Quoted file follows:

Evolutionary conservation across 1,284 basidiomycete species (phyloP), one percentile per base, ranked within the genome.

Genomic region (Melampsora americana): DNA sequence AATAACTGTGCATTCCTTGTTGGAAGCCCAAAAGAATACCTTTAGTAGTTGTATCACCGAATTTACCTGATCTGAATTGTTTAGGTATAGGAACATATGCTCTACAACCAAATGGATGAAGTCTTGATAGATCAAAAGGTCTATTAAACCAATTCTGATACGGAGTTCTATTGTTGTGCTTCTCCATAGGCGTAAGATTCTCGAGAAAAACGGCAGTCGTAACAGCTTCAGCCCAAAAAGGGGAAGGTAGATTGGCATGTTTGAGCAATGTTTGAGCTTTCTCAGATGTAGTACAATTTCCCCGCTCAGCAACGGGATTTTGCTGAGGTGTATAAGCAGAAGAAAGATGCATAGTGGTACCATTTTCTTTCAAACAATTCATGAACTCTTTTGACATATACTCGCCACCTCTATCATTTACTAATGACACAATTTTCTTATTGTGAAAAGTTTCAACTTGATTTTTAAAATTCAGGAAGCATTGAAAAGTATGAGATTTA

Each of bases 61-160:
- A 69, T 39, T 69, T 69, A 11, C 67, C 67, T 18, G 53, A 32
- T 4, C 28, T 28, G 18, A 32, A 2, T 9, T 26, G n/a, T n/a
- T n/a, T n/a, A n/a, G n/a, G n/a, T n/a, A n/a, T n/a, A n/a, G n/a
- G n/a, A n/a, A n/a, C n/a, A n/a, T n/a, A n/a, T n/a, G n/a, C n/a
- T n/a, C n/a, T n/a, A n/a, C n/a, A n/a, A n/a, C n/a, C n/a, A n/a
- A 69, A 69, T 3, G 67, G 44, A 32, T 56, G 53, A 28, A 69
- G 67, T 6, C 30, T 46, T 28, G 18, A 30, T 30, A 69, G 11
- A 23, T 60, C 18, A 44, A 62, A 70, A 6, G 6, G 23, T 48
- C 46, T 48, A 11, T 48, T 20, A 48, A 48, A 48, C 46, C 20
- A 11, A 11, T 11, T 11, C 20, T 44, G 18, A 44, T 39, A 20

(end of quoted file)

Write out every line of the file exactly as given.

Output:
Evolutionary conservation across 1,284 basidiomycete species (phyloP), one percentile per base, ranked within the genome.

Genomic region (Melampsora americana): DNA sequence AATAACTGTGCATTCCTTGTTGGAAGCCCAAAAGAATACCTTTAGTAGTTGTATCACCGAATTTACCTGATCTGAATTGTTTAGGTATAGGAACATATGCTCTACAACCAAATGGATGAAGTCTTGATAGATCAAAAGGTCTATTAAACCAATTCTGATACGGAGTTCTATTGTTGTGCTTCTCCATAGGCGTAAGATTCTCGAGAAAAACGGCAGTCGTAACAGCTTCAGCCCAAAAAGGGGAAGGTAGATTGGCATGTTTGAGCAATGTTTGAGCTTTCTCAGATGTAGTACAATTTCCCCGCTCAGCAACGGGATTTTGCTGAGGTGTATAAGCAGAAGAAAGATGCATAGTGGTACCATTTTCTTTCAAACAATTCATGAACTCTTTTGACATATACTCGCCACCTCTATCATTTACTAATGACACAATTTTCTTATTGTGAAAAGTTTCAACTTGATTTTTAAAATTCAGGAAGCATTGAAAAGTATGAGATTTA

Each of bases 61-160:
- A 69, T 39, T 69, T 69, A 11, C 67, C 67, T 18, G 53, A 32
- T 4, C 28, T 28, G 18, A 32, A 2, T 9, T 26, G n/a, T n/a
- T n/a, T n/a, A n/a, G n/a, G n/a, T n/a, A n/a, T n/a, A n/a, G n/a
- G n/a, A n/a, A n/a, C n/a, A n/a, T n/a, A n/a, T n/a, G n/a, C n/a
- T n/a, C n/a, T n/a, A n/a, C n/a, A n/a, A n/a, C n/a, C n/a, A n/a
- A 69, A 69, T 3, G 67, G 44, A 32, T 56, G 53, A 28, A 69
- G 67, T 6, C 30, T 46, T 28, G 18, A 30, T 30, A 69, G 11
- A 23, T 60, C 18, A 44, A 62, A 70, A 6, G 6, G 23, T 48
- C 46, T 48, A 11, T 48, T 20, A 48, A 48, A 48, C 46, C 20
- A 11, A 11, T 11, T 11, C 20, T 44, G 18, A 44, T 39, A 20